Mixed-race child can see a president who ‘looks like me!’

Friday, November 07, 2008

African-Americans throughout the United States and the world will be talking about the 2008 elections for years and generations to come...

They will replay Barack Obama’s election night speech over and over; they will collect the newspaper front pages that note the nation’s “Change of Course” (Athens Banner-Herald) or call Obama “Mr. President” (Chicago Sun-Times). At my employer, The Atlanta Journal-Constitution, people packed the lobby Wednesday and Thursday mornings for a chance to buy extra copies of the paper that heralded Obama’s “Historic Win.”

They see a man who gives them hope, who promises change. They see him as the culmination of the civil rights movement.

I see a kindergartner.... (click here to read the full article)

Tuesday, November 4, 2008

YES WE DID!


6:45 p.m. EST: Here we sit, huddled around the T.V., eyes glued on the hardest working man in showbiz, Wolf Blitzer. Jackson made it a full 6 hours at school before needing to be picked up, and he's currently engulfed in a cozy blanket on the couch, watching election results intently.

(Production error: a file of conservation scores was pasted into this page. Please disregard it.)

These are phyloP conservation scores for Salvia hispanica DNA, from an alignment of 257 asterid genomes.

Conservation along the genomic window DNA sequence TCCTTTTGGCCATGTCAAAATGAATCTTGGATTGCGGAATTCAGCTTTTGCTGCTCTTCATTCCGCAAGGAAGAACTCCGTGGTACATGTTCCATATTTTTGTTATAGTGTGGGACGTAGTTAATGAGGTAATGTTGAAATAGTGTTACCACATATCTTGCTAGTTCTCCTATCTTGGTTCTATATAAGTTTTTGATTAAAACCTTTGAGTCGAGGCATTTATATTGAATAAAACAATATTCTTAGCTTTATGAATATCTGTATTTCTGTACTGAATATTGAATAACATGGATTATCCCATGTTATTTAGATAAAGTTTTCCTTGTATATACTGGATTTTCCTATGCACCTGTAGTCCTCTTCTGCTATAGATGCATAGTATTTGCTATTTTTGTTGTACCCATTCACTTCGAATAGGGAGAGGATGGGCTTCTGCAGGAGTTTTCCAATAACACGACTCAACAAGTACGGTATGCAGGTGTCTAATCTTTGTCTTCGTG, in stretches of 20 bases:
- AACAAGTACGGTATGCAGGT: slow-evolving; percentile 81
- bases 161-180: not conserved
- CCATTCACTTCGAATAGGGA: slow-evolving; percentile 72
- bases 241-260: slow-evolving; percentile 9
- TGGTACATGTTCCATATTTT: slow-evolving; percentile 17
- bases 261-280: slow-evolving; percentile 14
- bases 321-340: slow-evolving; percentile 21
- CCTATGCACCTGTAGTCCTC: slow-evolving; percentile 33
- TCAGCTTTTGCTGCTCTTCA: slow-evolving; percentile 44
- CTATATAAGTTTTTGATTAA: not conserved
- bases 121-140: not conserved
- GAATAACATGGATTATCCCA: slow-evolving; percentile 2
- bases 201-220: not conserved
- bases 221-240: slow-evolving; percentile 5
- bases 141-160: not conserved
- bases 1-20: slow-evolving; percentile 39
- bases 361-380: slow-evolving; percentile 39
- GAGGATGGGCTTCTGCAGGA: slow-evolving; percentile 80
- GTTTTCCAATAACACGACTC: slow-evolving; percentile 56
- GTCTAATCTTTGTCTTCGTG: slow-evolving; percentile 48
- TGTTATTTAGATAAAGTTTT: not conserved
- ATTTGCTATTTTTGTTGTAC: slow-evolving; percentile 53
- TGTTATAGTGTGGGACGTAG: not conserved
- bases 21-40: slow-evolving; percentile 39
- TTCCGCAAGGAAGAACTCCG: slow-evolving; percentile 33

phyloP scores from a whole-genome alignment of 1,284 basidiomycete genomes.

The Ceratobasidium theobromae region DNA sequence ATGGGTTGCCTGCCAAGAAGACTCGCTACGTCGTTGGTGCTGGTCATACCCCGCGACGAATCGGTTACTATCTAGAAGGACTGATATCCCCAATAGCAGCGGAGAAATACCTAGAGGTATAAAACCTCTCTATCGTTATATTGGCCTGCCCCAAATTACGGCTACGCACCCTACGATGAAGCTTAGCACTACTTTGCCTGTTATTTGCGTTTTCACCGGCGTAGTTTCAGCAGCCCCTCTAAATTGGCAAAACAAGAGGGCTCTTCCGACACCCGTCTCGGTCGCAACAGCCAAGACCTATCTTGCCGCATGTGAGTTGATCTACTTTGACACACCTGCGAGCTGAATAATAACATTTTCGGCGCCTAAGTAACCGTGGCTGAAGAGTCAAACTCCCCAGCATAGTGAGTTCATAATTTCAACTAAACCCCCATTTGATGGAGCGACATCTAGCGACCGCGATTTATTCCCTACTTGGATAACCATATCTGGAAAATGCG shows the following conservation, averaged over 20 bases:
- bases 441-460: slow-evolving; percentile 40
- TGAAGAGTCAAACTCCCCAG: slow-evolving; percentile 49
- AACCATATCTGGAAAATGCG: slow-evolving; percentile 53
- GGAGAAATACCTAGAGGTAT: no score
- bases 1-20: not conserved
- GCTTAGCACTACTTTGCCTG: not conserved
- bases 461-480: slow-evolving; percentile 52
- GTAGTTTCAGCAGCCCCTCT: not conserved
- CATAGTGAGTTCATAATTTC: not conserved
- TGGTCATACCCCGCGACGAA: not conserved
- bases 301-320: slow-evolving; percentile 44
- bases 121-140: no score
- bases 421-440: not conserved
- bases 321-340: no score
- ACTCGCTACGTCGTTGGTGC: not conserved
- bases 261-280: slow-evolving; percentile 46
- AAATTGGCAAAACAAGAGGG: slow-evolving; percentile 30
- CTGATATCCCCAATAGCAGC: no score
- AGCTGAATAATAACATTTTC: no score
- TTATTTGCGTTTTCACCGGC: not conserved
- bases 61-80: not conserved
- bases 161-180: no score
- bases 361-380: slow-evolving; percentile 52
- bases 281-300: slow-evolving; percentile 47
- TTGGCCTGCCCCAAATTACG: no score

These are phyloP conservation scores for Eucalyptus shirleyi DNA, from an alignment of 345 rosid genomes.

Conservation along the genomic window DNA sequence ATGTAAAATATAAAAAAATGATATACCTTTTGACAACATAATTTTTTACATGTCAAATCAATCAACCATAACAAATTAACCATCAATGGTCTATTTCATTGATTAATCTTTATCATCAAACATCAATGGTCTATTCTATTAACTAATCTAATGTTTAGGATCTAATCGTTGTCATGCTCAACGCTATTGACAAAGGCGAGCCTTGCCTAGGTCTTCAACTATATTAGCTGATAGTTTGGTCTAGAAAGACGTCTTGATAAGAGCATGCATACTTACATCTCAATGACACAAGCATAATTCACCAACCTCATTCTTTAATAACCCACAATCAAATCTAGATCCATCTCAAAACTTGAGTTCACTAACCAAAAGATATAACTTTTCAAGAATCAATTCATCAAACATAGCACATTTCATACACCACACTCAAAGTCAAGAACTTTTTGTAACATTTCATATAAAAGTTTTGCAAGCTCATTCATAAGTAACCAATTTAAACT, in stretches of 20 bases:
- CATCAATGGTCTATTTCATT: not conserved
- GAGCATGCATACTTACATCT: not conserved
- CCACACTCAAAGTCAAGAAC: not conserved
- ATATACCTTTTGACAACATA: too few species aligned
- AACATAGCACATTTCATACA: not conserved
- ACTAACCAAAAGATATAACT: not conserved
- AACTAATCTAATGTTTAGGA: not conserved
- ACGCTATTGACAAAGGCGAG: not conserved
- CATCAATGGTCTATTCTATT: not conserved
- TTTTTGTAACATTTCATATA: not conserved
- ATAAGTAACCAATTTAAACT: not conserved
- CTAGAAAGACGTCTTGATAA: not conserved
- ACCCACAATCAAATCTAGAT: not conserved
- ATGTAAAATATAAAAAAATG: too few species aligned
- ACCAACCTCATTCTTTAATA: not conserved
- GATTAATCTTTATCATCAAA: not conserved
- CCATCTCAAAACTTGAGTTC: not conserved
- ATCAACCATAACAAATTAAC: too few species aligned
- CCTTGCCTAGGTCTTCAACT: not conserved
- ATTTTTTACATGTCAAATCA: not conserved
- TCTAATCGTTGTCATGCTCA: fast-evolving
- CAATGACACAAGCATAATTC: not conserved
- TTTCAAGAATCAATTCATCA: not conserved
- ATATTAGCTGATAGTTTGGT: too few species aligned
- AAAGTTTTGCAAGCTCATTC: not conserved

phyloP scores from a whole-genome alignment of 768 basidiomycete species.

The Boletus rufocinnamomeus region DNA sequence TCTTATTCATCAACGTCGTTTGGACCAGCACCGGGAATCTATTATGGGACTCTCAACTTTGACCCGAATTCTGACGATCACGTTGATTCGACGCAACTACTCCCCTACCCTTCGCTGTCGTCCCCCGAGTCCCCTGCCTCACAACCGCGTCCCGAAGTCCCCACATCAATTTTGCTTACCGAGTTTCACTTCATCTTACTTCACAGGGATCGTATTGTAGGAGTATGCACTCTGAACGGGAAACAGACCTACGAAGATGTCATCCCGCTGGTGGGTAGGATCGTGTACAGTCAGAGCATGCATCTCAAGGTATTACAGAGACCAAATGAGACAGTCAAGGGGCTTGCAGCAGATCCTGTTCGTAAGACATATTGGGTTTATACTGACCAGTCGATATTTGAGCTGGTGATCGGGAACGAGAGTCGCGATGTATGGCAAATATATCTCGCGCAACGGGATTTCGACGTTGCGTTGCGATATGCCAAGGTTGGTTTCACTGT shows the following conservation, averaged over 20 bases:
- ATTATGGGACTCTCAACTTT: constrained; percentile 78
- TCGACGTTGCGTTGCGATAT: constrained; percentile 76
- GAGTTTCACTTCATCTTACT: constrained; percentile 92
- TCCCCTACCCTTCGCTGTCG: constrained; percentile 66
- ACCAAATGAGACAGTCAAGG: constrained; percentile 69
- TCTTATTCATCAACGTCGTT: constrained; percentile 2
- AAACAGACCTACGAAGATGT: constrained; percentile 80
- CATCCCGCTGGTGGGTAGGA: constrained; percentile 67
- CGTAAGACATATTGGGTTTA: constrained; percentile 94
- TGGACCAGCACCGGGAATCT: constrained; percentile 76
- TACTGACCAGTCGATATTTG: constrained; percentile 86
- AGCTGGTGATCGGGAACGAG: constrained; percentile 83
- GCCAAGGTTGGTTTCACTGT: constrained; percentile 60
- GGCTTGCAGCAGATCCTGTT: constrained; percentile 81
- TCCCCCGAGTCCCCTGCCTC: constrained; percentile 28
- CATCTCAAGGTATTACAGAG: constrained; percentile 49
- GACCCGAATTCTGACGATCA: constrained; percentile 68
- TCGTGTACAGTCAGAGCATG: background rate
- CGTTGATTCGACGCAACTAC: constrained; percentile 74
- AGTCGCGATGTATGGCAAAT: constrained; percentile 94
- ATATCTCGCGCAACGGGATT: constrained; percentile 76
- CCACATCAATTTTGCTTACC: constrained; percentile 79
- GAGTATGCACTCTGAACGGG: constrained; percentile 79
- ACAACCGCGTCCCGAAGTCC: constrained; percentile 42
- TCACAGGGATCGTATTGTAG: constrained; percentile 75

We're excited. A little nervous. We're celebrating the little things, like... Vermont. We're hopeful. Matt and I are sharing stories with the boys about the last two elections, especially. I have made a deal with Anderson Cooper and Wolfman that if they project our next President accurately by 10:00 p.m., then in exchange we'll stop calling them "Talking Heads," and will, in fact, name our next child CNN or Blitzer or something. (This is where I should admit that we got the idea for "Cooper" after watching Anderson for an hour in 2006, but that's our little secret, okay?)

The boys are asking amazing questions. Jackson, in particular, was curious about the Vice Presidential nominees and why they even need to exist. We've explained that Joe Biden and Sarah Palin have been chosen as "helpers" by the presidential candidates, and he seemed convinced. He did, however, make sure to quiz me last night:

Jackson: Mama, I like Barack Obama. I voted for him (this is, technically, true).
Me: Me too, Bear. I like Barack Obama.